Early Riser? Why Getting up Early can Aid your People Skills

In the morning do you generally jump out of bed before your alarm, or turn over and hit the pause button? Research suggests your preference may impact your behaviour.

In the morning do you generally jump out of bed before your alarm, or turn over and hit the pause button? Well, research suggests your preference may impact your behaviour.

This week’s Meetology Minute is about how getting up early can affect your interpersonal communication skills, as I am writing this in the USA where I always seem to get up earlier than when in the UK.

The research paper is a meta survey of over 8,500 people and explores the likely characteristics of people who go to bed and get up very early or go to bed late and get up late – referred to as either ‘larks’ or ‘owls’.

Now, we’re not talking in terms of right or wrong / good or bad here but it’s interesting to note that the main characteristic linked to early risers was conscientiousness. This group tended to be more dutiful, they were more persistent, deliberate and calm with a strong need to achieve. In an interpersonal communication setting that might mean they were more likely to follow through with plans that were committed to other people.

Those that like staying up later (and getting up later) were slightly more likely to take risks, and perhaps didn’t follow through on projects as much as they are more likely to be procrastinators and generally indecisive.

(On a side note, if you look at psychological research you tend to see a link between performance and getting up early.)

So, this week, I wonder what your preference is when it comes to getting up. If you have young kids you might not get an option but, if you did, what would it be?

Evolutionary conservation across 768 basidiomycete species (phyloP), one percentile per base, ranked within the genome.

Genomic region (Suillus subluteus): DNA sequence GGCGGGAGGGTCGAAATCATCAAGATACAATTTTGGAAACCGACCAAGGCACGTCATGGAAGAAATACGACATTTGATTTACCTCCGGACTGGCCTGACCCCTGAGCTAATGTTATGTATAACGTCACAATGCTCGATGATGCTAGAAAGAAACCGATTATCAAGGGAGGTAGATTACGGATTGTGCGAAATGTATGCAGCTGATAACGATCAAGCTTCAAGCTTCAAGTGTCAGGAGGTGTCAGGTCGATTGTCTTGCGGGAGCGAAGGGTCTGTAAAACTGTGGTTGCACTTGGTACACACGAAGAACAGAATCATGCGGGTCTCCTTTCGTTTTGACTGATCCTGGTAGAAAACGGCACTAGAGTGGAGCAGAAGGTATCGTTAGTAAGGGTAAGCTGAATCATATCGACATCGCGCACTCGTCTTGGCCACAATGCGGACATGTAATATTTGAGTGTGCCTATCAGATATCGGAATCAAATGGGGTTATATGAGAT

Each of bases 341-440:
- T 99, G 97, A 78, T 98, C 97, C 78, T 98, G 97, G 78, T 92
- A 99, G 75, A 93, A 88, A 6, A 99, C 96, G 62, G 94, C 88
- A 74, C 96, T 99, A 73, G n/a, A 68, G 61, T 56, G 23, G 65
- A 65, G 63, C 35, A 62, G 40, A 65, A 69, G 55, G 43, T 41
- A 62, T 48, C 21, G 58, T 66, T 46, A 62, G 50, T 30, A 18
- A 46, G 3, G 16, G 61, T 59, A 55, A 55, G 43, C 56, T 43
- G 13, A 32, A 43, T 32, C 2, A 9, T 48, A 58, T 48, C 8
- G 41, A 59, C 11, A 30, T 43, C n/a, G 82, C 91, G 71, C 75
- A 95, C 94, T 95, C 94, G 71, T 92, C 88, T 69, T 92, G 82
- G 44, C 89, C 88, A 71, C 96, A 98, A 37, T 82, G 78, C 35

I’ll be back in seven days with another Meetology Minute – exploring the fascinating science powering world-class people skills.

Cheers,

Jonathan Bradshaw
Founder
The Meetology® Lab

References

Tsaousis, Ioannis. “Circadian preferences and personality traits: A meta‐analysis.” European Journal of Personality: Published for the European Association of Personality Psychology 24.4 (2010): 356-373.

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2018-09-27T15:50:04+00:00

About the Author:

Jonathan Bradshaw presents and trains internationally on the fascinating psychology powering exceptional interpersonal communication. He is Founder of the Meetology® Lab and leads the company’s team of behavioral psychologists in collating and sharing cutting-edge research on exceptional people skills. As an experienced and engaging keynote speaker Jon has presented at conferences and business events in over 30 countries and is an award-winning columnist and blogger. Learn more about him speaking at your next event via www.meetology.com or connect with him on Twitter and LinkedIn.